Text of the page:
Customer Service

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What does Customer Service actually mean?

Really think about it; Customer Service.

It seems like 99.9% of business’ say they have great customer service, but when I enter or even call establishments, I tend not to see the “great service” they were previously claiming.  Maybe I caught them on a bad day? It happens.  Maybe I caught them during a busy time? That happens too.  Or maybe, their definition of customer service is different than mine? Customer Service, isn’t just over the phone call centres taking calls and “trying” to help out. Customer Service can be everything and anything.  How you’re greeted calling a store or walking into a shop is customer service.  A waiter or waitress explaining the specials to you is Customer Service.  Invoicing and returning calls is customer service too.

I grew up in a predominantly Italian household in the late 80’s and 90’s and was raised Catholic. ( Religion has nothing to do with my point.) I was taught and steadily reminded of the golden rule; Treat others the way you want to be treated.  Whether playing with my siblings, or talking to an adult or even with my friends at school, I tried to apply that to my everyday life, although its hard sometime to do so.

When I started working in retail over 5 years ago, I applied the same golden rule to my workplace.

I’ve been shopping before, and numerous times I’ve had to search for the item(s) myself or even had to jump to nudge or rock an item into falling down so I was able to purchase it because there was no sales associate anywhere, or the ones I did see were on their phone or talking to other employees.

After a while I started receiving a lot of compliments about the type of service that I was providing, but thought I was just doing my job.  Until, customers started telling stories or previous employees at other stores and how they would treat customers.

I decided to take a step back and really think about how Customer Service should look and created a short list.

  1. Be aware of your body language
    1. This goes for the customer and the employee. When approaching or being approached take a moment to study their body language. Do they look irritated? Happy? In a hurry? If you can make a solid assessment, you will know right off the bat how to start talking to the customer.  If the customer is in in a hurry or irritated, they aren’t looking for a conversation. Most likely, they want to be in and out of the store, and are coming in for a certain item(s). If happy, the customer tends to want to talk, not just about the product or item, but about anything.
  2. Listen Listen. Listen.
    1. Customer’s who need help, will have questions for you.  Let them talk and you listen.  How can you help the customer if you aren’t sure exactly what they need or want? You can guess or assume, but you know what happens when you assume. Let the customer explain themselves because a lot of the time, they are expecting the process to be painful or to take a long time because of their past experiences.  Let the customer be in control and you can guide them in the right direction.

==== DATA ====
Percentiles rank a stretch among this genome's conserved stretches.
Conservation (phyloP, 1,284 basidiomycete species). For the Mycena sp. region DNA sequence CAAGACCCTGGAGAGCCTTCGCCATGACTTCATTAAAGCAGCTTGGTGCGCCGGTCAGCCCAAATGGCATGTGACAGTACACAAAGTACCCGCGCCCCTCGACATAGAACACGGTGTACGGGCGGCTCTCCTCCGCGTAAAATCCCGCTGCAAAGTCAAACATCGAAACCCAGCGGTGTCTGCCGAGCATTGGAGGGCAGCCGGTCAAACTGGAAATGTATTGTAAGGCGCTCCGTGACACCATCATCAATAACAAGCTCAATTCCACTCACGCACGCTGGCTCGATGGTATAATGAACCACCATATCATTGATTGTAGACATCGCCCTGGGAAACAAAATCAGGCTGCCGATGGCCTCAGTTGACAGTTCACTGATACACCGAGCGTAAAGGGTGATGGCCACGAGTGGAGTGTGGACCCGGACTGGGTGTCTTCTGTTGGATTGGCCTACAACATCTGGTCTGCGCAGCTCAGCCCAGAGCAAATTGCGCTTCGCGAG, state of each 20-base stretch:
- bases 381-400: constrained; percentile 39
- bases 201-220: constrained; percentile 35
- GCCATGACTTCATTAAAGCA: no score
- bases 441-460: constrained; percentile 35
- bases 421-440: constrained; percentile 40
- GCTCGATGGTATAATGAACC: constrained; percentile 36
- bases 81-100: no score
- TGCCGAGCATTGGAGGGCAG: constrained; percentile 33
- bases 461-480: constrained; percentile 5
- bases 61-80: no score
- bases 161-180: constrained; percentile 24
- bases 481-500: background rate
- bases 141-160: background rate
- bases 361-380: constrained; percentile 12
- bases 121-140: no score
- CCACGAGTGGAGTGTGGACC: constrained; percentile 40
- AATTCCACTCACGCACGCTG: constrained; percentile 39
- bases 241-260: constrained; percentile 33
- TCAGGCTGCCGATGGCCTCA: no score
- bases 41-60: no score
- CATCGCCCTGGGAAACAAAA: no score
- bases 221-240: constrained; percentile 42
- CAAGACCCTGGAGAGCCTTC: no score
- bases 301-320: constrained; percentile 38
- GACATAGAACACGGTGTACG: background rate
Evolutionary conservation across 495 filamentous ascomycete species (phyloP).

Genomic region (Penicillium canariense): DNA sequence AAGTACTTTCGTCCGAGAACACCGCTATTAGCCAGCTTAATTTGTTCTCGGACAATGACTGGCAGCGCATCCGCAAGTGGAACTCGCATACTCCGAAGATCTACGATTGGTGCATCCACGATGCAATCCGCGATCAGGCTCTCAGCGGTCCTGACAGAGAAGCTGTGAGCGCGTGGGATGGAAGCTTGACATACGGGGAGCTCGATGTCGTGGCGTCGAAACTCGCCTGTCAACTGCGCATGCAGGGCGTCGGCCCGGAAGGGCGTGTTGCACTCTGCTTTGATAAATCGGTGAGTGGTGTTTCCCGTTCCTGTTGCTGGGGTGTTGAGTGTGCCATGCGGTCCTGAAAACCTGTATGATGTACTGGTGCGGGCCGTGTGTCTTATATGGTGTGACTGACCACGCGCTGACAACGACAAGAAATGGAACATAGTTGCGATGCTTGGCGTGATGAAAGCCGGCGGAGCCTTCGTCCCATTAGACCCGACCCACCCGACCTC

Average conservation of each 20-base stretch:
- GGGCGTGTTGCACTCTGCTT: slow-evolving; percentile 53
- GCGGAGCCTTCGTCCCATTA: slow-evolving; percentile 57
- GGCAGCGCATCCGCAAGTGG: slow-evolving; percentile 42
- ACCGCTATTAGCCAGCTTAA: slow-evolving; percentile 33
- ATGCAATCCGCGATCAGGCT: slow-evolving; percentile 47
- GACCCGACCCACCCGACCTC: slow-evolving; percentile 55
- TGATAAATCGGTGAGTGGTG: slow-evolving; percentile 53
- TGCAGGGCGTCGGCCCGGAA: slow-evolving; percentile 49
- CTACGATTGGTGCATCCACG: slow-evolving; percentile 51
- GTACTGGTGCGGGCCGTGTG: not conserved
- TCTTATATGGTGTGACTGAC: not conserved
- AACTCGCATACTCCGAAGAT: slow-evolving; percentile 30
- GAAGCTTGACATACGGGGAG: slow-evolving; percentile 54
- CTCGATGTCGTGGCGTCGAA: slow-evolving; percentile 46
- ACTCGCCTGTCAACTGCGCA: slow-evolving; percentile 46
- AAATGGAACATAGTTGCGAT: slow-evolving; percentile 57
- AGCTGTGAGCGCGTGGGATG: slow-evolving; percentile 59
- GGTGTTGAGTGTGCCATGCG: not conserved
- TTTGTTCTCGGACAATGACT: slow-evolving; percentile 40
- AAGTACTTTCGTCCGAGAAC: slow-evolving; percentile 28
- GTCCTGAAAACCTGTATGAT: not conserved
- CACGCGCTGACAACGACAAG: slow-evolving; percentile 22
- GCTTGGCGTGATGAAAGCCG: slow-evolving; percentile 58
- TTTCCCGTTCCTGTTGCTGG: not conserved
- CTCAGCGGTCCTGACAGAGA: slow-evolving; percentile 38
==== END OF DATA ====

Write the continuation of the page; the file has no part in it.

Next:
3. Attitude goes a long way
    1. The same way you can read a customer’s body language they can read yours.  It only takes a moment for the customer to form an opinion, right or wrong, about the person you are and the service you will provide them.  Act like you want to be there helping them. Don’t act like you would rather be doing something else.  When an employee takes pride in their work and customer service, it not only shows the customer you want to be there but also sets a great example for the rest of the employees to follow.
  4. Lighten the Mood
    1. There aren’t many people who actually want to go and shop, and thats why internet shopping has sky rocketed in popularity over the last decade.  Customers would rather relax in the comfort of their own home well away from packed parking lots, long retail lines and walking around a store.  If you try and make it a fun and casual experience for the customer, then the shopping and purchase won’t feel like as much of a chore.
  5. Deliver on your Promises
    1. When talking and helping customers, don’t just say things that you think they want to hear.  Tell them the truth.  Be honest, and let the customer know what their expectations should be with the product, service, delivery, return policy, warranty, etc…  You should never over sell and under deliver.  If you aren’t sure about an answer to a customer’s question, let them know that you will have to talk to a supervisor to find the answer.  This shows you care about their questions and concerns and want to do a good job.  Worst case scenario, you under promise and over deliver.  But never make a promise you aren’t 100% certain you can keep.
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